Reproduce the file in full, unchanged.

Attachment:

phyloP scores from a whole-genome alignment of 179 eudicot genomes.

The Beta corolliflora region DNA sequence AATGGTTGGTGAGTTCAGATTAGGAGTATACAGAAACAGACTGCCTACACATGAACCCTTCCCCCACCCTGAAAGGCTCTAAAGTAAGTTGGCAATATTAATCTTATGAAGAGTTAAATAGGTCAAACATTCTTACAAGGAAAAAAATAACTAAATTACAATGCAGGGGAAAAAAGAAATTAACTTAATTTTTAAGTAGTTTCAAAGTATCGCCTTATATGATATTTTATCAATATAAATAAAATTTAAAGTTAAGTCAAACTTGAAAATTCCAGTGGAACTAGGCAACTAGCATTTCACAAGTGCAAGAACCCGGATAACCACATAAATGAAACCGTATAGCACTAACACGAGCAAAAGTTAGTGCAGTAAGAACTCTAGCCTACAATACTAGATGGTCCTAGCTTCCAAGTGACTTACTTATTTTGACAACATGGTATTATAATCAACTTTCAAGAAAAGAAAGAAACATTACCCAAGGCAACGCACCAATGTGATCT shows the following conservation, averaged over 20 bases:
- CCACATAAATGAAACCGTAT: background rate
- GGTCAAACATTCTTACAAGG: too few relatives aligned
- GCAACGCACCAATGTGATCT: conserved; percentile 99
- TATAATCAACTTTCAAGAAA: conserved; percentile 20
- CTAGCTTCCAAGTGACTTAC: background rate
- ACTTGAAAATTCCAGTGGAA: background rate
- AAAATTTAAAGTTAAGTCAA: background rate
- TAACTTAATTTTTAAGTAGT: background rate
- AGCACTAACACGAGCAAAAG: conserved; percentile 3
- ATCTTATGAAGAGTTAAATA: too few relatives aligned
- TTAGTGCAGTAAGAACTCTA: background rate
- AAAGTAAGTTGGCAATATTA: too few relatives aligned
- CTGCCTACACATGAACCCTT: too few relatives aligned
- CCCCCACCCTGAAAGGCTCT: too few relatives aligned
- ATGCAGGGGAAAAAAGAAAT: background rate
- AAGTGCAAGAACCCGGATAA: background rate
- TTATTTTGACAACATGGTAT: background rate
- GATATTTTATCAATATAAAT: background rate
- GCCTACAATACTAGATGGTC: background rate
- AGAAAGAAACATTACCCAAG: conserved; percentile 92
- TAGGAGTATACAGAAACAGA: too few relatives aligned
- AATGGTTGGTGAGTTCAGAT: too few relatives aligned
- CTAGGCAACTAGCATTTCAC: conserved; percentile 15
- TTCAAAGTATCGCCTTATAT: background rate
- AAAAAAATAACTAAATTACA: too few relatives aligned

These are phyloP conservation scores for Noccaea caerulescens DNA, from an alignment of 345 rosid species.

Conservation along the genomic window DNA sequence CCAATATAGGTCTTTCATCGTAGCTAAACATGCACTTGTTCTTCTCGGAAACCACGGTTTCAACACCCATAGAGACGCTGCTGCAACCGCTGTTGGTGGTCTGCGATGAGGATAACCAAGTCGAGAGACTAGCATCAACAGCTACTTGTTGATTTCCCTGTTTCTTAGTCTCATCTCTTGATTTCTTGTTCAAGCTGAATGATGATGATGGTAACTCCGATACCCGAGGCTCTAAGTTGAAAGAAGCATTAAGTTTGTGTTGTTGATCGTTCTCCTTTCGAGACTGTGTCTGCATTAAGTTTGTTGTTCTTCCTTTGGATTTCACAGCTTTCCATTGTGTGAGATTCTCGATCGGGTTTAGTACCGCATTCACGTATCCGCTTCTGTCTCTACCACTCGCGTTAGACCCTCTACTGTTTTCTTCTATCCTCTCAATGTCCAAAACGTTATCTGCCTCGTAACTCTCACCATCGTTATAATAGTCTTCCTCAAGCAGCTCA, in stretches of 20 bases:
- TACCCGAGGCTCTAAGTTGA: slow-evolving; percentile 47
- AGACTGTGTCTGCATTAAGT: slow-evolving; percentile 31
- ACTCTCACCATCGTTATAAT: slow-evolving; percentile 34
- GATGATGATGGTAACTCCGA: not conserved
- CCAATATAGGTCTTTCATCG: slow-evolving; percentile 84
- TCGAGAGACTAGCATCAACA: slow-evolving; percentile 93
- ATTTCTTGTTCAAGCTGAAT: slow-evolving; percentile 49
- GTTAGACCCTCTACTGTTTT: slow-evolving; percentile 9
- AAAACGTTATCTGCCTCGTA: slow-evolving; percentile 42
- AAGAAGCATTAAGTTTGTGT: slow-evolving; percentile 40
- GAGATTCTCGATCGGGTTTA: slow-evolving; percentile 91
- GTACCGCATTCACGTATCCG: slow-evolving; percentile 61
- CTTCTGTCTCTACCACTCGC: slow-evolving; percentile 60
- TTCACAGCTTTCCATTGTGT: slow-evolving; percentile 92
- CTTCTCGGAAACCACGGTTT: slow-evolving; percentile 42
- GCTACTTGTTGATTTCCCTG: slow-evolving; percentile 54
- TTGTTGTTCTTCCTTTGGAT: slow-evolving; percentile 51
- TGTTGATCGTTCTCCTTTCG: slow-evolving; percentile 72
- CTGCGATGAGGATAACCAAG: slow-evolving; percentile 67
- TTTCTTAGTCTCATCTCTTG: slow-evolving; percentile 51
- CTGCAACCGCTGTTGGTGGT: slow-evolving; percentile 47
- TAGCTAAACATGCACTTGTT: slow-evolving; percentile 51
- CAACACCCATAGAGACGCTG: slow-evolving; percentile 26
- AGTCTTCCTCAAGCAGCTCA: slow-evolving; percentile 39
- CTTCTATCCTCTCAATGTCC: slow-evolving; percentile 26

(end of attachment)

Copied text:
phyloP scores from a whole-genome alignment of 179 eudicot genomes.

The Beta corolliflora region DNA sequence AATGGTTGGTGAGTTCAGATTAGGAGTATACAGAAACAGACTGCCTACACATGAACCCTTCCCCCACCCTGAAAGGCTCTAAAGTAAGTTGGCAATATTAATCTTATGAAGAGTTAAATAGGTCAAACATTCTTACAAGGAAAAAAATAACTAAATTACAATGCAGGGGAAAAAAGAAATTAACTTAATTTTTAAGTAGTTTCAAAGTATCGCCTTATATGATATTTTATCAATATAAATAAAATTTAAAGTTAAGTCAAACTTGAAAATTCCAGTGGAACTAGGCAACTAGCATTTCACAAGTGCAAGAACCCGGATAACCACATAAATGAAACCGTATAGCACTAACACGAGCAAAAGTTAGTGCAGTAAGAACTCTAGCCTACAATACTAGATGGTCCTAGCTTCCAAGTGACTTACTTATTTTGACAACATGGTATTATAATCAACTTTCAAGAAAAGAAAGAAACATTACCCAAGGCAACGCACCAATGTGATCT shows the following conservation, averaged over 20 bases:
- CCACATAAATGAAACCGTAT: background rate
- GGTCAAACATTCTTACAAGG: too few relatives aligned
- GCAACGCACCAATGTGATCT: conserved; percentile 99
- TATAATCAACTTTCAAGAAA: conserved; percentile 20
- CTAGCTTCCAAGTGACTTAC: background rate
- ACTTGAAAATTCCAGTGGAA: background rate
- AAAATTTAAAGTTAAGTCAA: background rate
- TAACTTAATTTTTAAGTAGT: background rate
- AGCACTAACACGAGCAAAAG: conserved; percentile 3
- ATCTTATGAAGAGTTAAATA: too few relatives aligned
- TTAGTGCAGTAAGAACTCTA: background rate
- AAAGTAAGTTGGCAATATTA: too few relatives aligned
- CTGCCTACACATGAACCCTT: too few relatives aligned
- CCCCCACCCTGAAAGGCTCT: too few relatives aligned
- ATGCAGGGGAAAAAAGAAAT: background rate
- AAGTGCAAGAACCCGGATAA: background rate
- TTATTTTGACAACATGGTAT: background rate
- GATATTTTATCAATATAAAT: background rate
- GCCTACAATACTAGATGGTC: background rate
- AGAAAGAAACATTACCCAAG: conserved; percentile 92
- TAGGAGTATACAGAAACAGA: too few relatives aligned
- AATGGTTGGTGAGTTCAGAT: too few relatives aligned
- CTAGGCAACTAGCATTTCAC: conserved; percentile 15
- TTCAAAGTATCGCCTTATAT: background rate
- AAAAAAATAACTAAATTACA: too few relatives aligned

These are phyloP conservation scores for Noccaea caerulescens DNA, from an alignment of 345 rosid species.

Conservation along the genomic window DNA sequence CCAATATAGGTCTTTCATCGTAGCTAAACATGCACTTGTTCTTCTCGGAAACCACGGTTTCAACACCCATAGAGACGCTGCTGCAACCGCTGTTGGTGGTCTGCGATGAGGATAACCAAGTCGAGAGACTAGCATCAACAGCTACTTGTTGATTTCCCTGTTTCTTAGTCTCATCTCTTGATTTCTTGTTCAAGCTGAATGATGATGATGGTAACTCCGATACCCGAGGCTCTAAGTTGAAAGAAGCATTAAGTTTGTGTTGTTGATCGTTCTCCTTTCGAGACTGTGTCTGCATTAAGTTTGTTGTTCTTCCTTTGGATTTCACAGCTTTCCATTGTGTGAGATTCTCGATCGGGTTTAGTACCGCATTCACGTATCCGCTTCTGTCTCTACCACTCGCGTTAGACCCTCTACTGTTTTCTTCTATCCTCTCAATGTCCAAAACGTTATCTGCCTCGTAACTCTCACCATCGTTATAATAGTCTTCCTCAAGCAGCTCA, in stretches of 20 bases:
- TACCCGAGGCTCTAAGTTGA: slow-evolving; percentile 47
- AGACTGTGTCTGCATTAAGT: slow-evolving; percentile 31
- ACTCTCACCATCGTTATAAT: slow-evolving; percentile 34
- GATGATGATGGTAACTCCGA: not conserved
- CCAATATAGGTCTTTCATCG: slow-evolving; percentile 84
- TCGAGAGACTAGCATCAACA: slow-evolving; percentile 93
- ATTTCTTGTTCAAGCTGAAT: slow-evolving; percentile 49
- GTTAGACCCTCTACTGTTTT: slow-evolving; percentile 9
- AAAACGTTATCTGCCTCGTA: slow-evolving; percentile 42
- AAGAAGCATTAAGTTTGTGT: slow-evolving; percentile 40
- GAGATTCTCGATCGGGTTTA: slow-evolving; percentile 91
- GTACCGCATTCACGTATCCG: slow-evolving; percentile 61
- CTTCTGTCTCTACCACTCGC: slow-evolving; percentile 60
- TTCACAGCTTTCCATTGTGT: slow-evolving; percentile 92
- CTTCTCGGAAACCACGGTTT: slow-evolving; percentile 42
- GCTACTTGTTGATTTCCCTG: slow-evolving; percentile 54
- TTGTTGTTCTTCCTTTGGAT: slow-evolving; percentile 51
- TGTTGATCGTTCTCCTTTCG: slow-evolving; percentile 72
- CTGCGATGAGGATAACCAAG: slow-evolving; percentile 67
- TTTCTTAGTCTCATCTCTTG: slow-evolving; percentile 51
- CTGCAACCGCTGTTGGTGGT: slow-evolving; percentile 47
- TAGCTAAACATGCACTTGTT: slow-evolving; percentile 51
- CAACACCCATAGAGACGCTG: slow-evolving; percentile 26
- AGTCTTCCTCAAGCAGCTCA: slow-evolving; percentile 39
- CTTCTATCCTCTCAATGTCC: slow-evolving; percentile 26